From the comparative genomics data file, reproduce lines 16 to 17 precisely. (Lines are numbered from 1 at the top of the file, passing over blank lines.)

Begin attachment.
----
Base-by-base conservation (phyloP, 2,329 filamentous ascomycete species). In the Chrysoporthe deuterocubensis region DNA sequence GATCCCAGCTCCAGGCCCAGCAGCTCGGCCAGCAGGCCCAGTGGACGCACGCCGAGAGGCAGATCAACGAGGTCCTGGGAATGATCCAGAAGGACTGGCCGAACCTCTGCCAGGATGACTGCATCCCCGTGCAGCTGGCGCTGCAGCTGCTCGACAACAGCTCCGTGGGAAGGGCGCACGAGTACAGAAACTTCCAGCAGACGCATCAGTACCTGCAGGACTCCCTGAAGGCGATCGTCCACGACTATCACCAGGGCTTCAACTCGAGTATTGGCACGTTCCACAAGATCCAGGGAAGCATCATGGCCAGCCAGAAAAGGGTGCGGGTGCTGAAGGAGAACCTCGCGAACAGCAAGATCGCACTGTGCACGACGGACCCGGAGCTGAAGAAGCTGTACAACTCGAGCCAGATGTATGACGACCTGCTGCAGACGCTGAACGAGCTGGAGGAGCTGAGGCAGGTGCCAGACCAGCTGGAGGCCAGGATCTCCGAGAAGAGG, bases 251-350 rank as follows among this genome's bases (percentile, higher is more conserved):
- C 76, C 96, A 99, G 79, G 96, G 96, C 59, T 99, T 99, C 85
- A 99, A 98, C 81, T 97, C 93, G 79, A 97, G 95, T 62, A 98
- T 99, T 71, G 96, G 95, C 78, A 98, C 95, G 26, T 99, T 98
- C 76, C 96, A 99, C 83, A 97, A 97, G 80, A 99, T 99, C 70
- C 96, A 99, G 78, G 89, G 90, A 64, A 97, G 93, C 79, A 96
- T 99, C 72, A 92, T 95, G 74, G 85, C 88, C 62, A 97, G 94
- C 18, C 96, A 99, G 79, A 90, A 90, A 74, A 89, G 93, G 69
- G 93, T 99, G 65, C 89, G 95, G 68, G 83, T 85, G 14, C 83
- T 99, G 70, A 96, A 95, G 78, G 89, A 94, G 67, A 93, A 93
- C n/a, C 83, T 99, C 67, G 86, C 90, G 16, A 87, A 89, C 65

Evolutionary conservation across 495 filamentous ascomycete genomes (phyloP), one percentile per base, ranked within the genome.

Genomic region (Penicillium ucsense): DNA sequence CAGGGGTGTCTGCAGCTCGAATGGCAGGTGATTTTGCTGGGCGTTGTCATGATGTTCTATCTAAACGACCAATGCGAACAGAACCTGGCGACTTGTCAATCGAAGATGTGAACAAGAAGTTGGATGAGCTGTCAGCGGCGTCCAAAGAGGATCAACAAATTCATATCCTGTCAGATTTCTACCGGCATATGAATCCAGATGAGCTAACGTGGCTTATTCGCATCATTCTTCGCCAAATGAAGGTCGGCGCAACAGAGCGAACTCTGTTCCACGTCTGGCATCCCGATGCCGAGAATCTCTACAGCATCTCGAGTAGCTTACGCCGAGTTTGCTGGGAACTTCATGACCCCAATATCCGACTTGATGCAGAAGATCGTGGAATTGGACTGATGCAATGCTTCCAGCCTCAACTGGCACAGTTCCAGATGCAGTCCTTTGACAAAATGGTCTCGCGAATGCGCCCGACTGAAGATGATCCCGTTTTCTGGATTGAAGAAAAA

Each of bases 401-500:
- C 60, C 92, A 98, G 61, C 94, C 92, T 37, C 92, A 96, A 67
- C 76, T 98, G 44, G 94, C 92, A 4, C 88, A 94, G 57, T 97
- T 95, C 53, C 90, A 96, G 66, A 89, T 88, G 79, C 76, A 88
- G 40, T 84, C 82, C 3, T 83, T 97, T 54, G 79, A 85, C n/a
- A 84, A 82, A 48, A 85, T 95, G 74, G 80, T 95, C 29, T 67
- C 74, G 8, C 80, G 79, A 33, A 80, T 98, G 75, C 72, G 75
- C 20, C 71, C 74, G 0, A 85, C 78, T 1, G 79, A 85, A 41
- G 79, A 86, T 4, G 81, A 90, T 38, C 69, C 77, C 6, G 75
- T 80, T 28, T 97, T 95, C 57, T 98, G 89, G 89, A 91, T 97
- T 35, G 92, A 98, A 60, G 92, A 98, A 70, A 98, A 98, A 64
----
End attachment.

- C 76, T 98, G 44, G 94, C 92, A 4, C 88, A 94, G 57, T 97
- T 95, C 53, C 90, A 96, G 66, A 89, T 88, G 79, C 76, A 88